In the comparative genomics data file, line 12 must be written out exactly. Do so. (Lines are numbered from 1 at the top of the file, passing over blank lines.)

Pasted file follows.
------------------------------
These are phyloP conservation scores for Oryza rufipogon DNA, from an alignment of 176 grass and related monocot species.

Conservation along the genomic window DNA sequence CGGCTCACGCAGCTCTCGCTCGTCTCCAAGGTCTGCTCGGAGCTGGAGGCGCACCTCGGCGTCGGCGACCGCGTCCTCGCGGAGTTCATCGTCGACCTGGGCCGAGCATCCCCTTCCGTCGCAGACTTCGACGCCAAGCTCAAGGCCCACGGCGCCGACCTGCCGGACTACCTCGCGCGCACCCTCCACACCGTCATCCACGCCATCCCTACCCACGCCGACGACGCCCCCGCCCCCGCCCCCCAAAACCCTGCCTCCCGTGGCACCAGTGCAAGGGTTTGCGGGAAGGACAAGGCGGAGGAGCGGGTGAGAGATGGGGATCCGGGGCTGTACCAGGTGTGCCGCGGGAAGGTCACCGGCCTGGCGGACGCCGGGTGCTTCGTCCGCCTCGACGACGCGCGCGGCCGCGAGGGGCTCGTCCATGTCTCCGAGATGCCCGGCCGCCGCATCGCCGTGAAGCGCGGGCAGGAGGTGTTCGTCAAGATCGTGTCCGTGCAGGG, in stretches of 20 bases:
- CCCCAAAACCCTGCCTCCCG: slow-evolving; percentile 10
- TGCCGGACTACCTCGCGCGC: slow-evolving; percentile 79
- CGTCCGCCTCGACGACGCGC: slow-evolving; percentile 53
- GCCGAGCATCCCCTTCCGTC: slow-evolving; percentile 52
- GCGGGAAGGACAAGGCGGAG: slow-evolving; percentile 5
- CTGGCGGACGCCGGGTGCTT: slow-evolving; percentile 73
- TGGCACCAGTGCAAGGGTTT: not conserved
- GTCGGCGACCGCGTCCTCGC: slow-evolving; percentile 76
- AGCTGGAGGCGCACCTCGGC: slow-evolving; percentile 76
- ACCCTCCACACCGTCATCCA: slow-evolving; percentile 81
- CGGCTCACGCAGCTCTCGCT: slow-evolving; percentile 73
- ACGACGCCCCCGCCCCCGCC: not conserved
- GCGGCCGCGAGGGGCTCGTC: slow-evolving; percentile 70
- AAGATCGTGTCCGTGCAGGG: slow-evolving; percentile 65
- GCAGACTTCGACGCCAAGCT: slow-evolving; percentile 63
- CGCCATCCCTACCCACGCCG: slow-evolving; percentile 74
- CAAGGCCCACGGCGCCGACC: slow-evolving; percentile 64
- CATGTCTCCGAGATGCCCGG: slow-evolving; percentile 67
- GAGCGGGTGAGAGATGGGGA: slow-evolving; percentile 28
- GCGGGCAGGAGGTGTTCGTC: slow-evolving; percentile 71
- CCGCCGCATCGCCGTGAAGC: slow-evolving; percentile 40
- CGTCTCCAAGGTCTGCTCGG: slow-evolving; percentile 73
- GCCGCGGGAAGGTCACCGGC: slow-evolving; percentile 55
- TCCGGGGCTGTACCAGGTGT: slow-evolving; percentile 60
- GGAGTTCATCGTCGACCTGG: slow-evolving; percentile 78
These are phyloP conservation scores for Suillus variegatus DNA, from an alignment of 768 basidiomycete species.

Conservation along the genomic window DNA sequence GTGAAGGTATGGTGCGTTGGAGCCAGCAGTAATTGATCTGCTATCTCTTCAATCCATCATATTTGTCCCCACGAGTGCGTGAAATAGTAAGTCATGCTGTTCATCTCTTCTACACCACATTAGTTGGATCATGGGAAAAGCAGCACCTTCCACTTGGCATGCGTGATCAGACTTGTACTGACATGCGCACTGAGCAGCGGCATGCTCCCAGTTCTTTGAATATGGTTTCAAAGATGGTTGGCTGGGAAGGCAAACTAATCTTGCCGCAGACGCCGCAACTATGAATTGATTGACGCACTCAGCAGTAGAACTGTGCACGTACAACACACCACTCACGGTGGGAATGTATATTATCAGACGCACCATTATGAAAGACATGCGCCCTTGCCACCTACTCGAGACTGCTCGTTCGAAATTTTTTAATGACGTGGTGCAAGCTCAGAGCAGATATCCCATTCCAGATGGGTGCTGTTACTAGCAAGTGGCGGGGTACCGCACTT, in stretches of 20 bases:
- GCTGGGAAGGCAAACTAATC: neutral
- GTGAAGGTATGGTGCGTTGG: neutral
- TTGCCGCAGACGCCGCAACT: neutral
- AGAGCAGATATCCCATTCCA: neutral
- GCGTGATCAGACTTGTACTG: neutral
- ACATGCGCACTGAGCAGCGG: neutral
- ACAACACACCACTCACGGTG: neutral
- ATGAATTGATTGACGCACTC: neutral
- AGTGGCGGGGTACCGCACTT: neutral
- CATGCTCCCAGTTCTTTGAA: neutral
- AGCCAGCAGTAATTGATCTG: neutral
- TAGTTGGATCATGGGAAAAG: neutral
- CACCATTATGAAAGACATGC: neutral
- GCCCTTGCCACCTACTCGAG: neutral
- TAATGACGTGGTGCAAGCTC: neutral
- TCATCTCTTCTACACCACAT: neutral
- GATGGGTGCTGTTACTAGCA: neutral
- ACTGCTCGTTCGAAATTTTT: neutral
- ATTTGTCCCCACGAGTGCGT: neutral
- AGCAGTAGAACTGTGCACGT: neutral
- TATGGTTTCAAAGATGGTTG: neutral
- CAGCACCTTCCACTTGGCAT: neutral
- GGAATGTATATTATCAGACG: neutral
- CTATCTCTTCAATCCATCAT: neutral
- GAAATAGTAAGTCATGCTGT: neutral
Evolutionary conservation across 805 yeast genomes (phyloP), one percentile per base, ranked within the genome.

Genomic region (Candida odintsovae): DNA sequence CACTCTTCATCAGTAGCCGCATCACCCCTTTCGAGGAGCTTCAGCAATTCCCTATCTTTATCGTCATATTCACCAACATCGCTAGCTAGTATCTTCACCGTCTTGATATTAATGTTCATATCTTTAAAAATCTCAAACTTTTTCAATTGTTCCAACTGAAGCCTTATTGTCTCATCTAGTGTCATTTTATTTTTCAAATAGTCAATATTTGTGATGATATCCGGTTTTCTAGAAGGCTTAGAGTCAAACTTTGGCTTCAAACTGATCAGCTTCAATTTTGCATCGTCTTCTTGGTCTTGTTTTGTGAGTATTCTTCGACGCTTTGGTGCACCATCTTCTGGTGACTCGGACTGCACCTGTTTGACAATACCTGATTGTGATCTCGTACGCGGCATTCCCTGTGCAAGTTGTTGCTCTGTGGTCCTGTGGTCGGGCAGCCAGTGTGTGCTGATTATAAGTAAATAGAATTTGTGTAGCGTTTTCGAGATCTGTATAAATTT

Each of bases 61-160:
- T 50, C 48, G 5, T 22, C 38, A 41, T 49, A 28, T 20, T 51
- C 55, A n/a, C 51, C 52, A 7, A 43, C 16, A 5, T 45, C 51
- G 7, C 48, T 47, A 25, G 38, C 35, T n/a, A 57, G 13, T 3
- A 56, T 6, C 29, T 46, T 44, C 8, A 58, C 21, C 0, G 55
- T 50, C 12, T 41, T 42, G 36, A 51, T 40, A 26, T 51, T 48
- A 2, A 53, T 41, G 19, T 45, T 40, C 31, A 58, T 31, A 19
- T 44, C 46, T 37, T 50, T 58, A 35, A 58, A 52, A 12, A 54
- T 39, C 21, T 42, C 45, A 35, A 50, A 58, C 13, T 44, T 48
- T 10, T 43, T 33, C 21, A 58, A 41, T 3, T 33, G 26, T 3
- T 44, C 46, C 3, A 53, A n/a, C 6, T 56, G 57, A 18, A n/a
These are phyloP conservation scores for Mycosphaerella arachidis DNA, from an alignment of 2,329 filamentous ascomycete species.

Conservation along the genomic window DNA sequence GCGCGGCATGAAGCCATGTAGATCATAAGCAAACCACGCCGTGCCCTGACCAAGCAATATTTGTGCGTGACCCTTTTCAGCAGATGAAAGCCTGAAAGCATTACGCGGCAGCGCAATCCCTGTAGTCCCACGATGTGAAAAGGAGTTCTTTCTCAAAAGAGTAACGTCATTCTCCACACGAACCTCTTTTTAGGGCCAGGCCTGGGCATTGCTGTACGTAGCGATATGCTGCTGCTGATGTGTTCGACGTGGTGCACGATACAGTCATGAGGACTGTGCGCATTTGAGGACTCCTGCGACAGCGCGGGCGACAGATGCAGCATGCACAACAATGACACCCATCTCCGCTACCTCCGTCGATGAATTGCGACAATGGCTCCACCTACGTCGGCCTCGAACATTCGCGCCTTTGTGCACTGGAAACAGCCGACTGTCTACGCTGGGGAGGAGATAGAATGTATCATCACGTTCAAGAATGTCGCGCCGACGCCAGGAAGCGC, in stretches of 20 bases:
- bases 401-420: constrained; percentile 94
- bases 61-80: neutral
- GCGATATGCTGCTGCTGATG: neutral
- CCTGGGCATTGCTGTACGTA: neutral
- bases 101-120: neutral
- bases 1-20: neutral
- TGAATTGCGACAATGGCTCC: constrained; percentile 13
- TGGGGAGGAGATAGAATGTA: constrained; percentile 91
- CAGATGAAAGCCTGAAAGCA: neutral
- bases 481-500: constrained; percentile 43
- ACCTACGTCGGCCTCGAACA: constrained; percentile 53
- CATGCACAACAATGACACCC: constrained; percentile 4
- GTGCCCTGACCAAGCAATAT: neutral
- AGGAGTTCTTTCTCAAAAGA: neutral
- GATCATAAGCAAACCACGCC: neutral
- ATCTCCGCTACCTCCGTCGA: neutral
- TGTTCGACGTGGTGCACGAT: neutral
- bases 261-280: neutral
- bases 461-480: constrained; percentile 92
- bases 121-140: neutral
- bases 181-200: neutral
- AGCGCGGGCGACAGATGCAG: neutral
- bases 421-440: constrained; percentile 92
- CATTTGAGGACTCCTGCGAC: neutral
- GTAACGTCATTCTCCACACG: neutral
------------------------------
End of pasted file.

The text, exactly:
- ACCCTCCACACCGTCATCCA: slow-evolving; percentile 81